ELEVENTH LIGHT-HOUSE DISTRICT. Extends from the Grassy Island Light Station, Detroit River , Michigan to the head of Lake Superior including the waters of Lakes St. Clair, Huron, and Superior and the upper part of the Detroit River , the St. Clair and St. Mary’s Rivers, and part of the Straits of Mackinac.                                                              $44.

TWELFTH LIGHT-HOUSE DISTRICT. From the boundary between California and Mexico to the boundary between California and Oregon .                                                                                                                                      $44.

THIRTEENTH LIGHT-HOUSE DISTRICT. From the boundary between California and Oregon to the northern boundary of the United States and includes Alaska . Includes all of Oregon and Washington , and Alaskan waters.              $44.

U. S. Light-House Service District Charts

20178. [Light-House District Maps]. U. S. Light-House Service. c. 1900-1908. A rare opportunity to obtain an official U. S. Light-House Service District charts of all district aids to navigation as bound in their Annual Reports. Normally these charts are included within the Annual Reports and we are unable to offer them separately but we have found a lot of disbound charts in wonderful condition. These are perfect for matting and framing for your wall. Charts detail the entire Light-House District in three colors, and show all lighthouses, beacons, light vessels, fog signals, lighted buoys, Light-House Depots, and more. Charts average about 16" x 20" in size and are clean and crisp, with only light original folds. A rare chance to obtain the chart of your District, ideal for framing. (VG+).

UNITED STATES. Outline Map shows all of the United States Light-House Districts with the more important lights noted. Includes all of continental United States and Alaska. $88.

FIRST LIGHT-HOUSE DISTRICT. From the head of navigation on the St. Croix River, Maine to Hampton Harbor, New Hampshire. Includes all of Maine and New Hampshire. $88.

SECOND LIGHT-HOUSE DISTRICT. From Hampton Harbor, New Hampshire to Elisha Ledge off Warren, Rhode Island. Includes all of Cape Cod, Nantucket and Martha’s Vineyard. $88.

THIRD LIGHT-HOUSE DISTRICT. From Elisha Ledge off Warren, Rhode Island to and including a point on the coast of New Jersey opposite Shrewsbury Rocks. $88.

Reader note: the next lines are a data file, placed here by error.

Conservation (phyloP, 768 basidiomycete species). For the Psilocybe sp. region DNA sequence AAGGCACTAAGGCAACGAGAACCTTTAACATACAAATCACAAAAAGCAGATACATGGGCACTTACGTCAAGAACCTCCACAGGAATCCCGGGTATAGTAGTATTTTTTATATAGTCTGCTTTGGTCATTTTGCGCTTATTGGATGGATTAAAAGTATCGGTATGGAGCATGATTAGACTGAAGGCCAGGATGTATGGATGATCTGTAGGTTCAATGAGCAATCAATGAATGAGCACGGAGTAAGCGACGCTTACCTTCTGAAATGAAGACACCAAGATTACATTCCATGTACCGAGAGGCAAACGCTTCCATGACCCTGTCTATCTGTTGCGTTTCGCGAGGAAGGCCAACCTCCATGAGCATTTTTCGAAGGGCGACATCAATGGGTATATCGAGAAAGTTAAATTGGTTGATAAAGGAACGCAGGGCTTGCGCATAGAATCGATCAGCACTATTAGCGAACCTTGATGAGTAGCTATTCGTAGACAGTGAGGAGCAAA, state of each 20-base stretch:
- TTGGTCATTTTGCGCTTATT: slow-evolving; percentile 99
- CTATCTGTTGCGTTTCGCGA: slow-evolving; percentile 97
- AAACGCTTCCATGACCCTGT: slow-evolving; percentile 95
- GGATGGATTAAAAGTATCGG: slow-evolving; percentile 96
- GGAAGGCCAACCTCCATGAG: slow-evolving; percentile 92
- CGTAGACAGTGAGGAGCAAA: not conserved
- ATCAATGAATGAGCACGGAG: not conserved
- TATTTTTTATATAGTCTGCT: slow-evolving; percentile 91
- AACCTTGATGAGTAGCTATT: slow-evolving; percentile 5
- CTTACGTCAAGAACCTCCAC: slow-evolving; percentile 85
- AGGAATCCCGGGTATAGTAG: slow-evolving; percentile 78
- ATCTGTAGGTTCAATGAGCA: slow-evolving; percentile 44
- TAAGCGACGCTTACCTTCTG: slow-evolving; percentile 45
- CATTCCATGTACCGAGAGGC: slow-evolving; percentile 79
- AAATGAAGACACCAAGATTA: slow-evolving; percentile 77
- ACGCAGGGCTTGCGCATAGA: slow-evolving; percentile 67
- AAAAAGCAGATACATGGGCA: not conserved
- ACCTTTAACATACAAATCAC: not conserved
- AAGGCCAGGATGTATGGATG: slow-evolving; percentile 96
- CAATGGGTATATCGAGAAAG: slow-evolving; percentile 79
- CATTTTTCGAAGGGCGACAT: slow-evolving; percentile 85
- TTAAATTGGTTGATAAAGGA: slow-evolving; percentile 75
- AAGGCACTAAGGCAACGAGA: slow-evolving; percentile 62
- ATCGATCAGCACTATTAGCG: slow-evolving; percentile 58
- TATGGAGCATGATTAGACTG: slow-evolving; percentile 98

PART OF THE THIRD LIGHT-HOUSE DISTRICT. Includes all of Lake Champlain. $44.

FOURTH LIGHT-HOUSE DISTRICT. From a point on the coast of New Jersey opposite Shrewsbury Rocks to and including Metomkin Inlet, Virginia. Includes New Jersey, Delaware, Maryland and Virginia. $88.

FIFTH LIGHT-HOUSE DISTRICT. From Metomkin Inlet, Virginia to and including New River Inlet, North Carolina. $88.

SIXTH LIGHT-HOUSE DISTRICT. From New River Inlet, North Carolina to and including Jupiter Inlet Light-Station, Florida. Includes part of North Carolina, all of South Carolina, Georgia, and Florida between the limits named. $88.

SEVENTH LIGHT-HOUSE DISTRICT. From a point south of Jupiter Inlet Light-Station to Perdido Entrance, Florida. Includes all of the sea and Gulf Coasts of Florida. $88.

EIGHTH LIGHT-HOUSE DISTRICT. From Perdido Entrance, Florida to the southern boundary of Texas. Includes all of the Gulf Coast and lower Mississippi River. $88.

NINTH LIGHT-HOUSE DISTRICT. Includes all of Lake Michigan, Green Bay and tributary waters. $88.

TENTH LIGHT-HOUSE DISTRICT. Extends from the mouth of the St. Regis River, St. Lawrence River, New York to the mouth of the River Rouge, Detroit River, Michigan. Includes the waters of Lakes Erie and Ontario, and the upper part of the St. Lawrence, the Niagara, and the lower part of the Detroit rivers. $78.

ELEVENTH LIGHT-HOUSE DISTRICT. Extends from the mouth of the River Rouge, Detroit River, Michigan to the westerly end of Lake Superior including the waters of Lake St, Clair, Huron, and Superior and the upper part of the Detroit River, the St. Clair and St. Mary’s Rivers, and part of the Straits of Mackinac. $78.

TWELFTH LIGHT-HOUSE DISTRICT. From the boundary between California and Mexico to the boundary between California and Oregon. $88.

THIRTEENTH LIGHT-HOUSE DISTRICT. From the boundary between California and Oregon to the northern boundary of the United States and includes Alaska. Includes all of Oregon and Washington, and Alaskan waters. $88.

FOURTEENTH LIGHT-HOUSE DISTRICT. Extends on the Ohio River from Pittsburgh, Pa., to Cairo, Ill., on the Tennessee River 255 miles, and on the Great Kanawha 73 miles. $54.

FIFTEENTH LIGHT-HOUSE DISTRICT. Extends on the Mississippi River from the head of navigation to Cairo, Ill., and on the Missouri River to Kansas City, Mo., and on the Illinois River from LaSalle to its mouth. $54.